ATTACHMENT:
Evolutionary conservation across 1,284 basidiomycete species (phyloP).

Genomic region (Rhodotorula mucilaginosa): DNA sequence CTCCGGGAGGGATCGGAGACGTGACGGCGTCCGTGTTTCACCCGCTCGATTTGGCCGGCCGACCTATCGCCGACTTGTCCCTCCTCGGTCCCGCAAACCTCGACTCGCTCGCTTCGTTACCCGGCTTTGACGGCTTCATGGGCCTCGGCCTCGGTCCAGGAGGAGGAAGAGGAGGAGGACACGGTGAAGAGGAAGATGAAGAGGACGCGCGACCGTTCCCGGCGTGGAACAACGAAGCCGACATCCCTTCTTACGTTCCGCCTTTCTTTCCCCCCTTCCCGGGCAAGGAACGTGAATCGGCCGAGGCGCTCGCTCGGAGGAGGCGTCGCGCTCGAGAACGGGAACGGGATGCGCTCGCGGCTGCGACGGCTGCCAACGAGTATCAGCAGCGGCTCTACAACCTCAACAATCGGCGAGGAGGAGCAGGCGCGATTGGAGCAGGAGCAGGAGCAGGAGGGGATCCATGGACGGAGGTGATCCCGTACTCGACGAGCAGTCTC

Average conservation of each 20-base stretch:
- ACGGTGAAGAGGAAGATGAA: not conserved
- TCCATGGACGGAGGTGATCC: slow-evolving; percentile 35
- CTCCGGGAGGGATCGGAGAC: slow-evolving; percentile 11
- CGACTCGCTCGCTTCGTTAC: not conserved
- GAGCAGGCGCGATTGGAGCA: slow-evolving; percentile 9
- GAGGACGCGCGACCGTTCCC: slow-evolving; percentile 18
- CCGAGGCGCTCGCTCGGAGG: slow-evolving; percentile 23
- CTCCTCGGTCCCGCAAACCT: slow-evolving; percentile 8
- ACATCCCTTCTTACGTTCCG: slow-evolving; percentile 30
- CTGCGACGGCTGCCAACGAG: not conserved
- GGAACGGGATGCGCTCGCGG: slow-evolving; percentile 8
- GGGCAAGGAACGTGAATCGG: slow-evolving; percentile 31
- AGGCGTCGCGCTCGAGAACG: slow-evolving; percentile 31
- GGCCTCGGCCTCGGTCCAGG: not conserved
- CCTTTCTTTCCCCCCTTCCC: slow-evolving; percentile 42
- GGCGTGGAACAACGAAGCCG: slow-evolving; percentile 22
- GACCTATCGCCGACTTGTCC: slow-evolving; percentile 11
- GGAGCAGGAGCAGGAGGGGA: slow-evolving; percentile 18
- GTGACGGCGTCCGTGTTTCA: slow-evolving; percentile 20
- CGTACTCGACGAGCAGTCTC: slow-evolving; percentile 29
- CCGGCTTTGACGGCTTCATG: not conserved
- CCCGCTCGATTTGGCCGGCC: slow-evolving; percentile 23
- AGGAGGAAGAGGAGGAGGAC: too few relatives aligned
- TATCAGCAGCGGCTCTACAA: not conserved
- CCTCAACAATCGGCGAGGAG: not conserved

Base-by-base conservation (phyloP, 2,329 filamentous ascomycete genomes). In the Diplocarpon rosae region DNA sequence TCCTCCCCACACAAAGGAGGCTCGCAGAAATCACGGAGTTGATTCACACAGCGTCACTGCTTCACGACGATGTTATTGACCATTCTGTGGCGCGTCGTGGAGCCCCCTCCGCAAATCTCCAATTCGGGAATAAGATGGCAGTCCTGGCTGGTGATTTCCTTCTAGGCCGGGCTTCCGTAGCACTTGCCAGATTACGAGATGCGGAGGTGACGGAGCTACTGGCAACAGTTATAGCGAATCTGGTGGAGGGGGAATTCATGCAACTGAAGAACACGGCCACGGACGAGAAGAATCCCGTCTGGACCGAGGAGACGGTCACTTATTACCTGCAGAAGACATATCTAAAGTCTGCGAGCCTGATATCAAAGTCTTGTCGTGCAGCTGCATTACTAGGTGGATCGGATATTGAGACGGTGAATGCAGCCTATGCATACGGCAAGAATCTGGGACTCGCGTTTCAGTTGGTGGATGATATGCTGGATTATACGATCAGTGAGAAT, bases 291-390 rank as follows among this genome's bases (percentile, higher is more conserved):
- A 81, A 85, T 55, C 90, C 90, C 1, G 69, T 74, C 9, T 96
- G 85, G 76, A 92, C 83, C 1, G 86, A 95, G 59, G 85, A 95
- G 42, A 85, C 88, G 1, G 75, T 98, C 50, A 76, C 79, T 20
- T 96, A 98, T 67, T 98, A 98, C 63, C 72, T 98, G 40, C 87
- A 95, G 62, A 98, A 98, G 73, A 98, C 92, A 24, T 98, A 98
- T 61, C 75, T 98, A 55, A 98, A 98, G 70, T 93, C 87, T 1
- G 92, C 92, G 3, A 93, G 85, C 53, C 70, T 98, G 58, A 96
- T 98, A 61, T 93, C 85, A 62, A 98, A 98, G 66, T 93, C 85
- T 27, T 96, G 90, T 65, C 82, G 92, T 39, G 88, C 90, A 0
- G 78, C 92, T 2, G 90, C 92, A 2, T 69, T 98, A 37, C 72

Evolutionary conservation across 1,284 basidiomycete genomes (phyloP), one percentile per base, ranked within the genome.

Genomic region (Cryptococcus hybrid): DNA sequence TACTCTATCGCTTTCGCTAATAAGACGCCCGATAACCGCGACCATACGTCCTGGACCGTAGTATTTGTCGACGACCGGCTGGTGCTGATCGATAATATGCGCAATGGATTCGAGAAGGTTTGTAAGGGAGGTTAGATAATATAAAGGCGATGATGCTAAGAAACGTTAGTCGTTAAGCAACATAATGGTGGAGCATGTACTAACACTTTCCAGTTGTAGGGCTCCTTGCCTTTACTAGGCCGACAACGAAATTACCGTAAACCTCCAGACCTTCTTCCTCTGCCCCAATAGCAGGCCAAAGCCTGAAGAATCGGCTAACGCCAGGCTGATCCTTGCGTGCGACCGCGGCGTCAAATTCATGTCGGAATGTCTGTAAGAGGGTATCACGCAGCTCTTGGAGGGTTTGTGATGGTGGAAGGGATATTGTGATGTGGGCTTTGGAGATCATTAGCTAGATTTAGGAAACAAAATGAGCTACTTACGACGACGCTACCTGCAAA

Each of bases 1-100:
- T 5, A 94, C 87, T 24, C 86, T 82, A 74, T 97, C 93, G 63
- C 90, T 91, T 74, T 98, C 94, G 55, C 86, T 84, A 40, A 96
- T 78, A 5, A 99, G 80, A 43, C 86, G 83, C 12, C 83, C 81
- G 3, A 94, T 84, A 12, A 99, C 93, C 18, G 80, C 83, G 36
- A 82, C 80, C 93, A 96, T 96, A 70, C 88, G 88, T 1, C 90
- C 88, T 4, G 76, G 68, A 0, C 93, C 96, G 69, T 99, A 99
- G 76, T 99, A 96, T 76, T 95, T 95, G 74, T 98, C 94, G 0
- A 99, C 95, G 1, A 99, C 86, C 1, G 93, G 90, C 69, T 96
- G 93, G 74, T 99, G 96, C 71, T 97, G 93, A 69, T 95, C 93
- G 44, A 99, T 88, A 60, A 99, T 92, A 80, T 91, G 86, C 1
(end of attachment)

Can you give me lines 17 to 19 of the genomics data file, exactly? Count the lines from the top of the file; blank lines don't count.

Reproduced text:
- GGCCTCGGCCTCGGTCCAGG: not conserved
- CCTTTCTTTCCCCCCTTCCC: slow-evolving; percentile 42
- GGCGTGGAACAACGAAGCCG: slow-evolving; percentile 22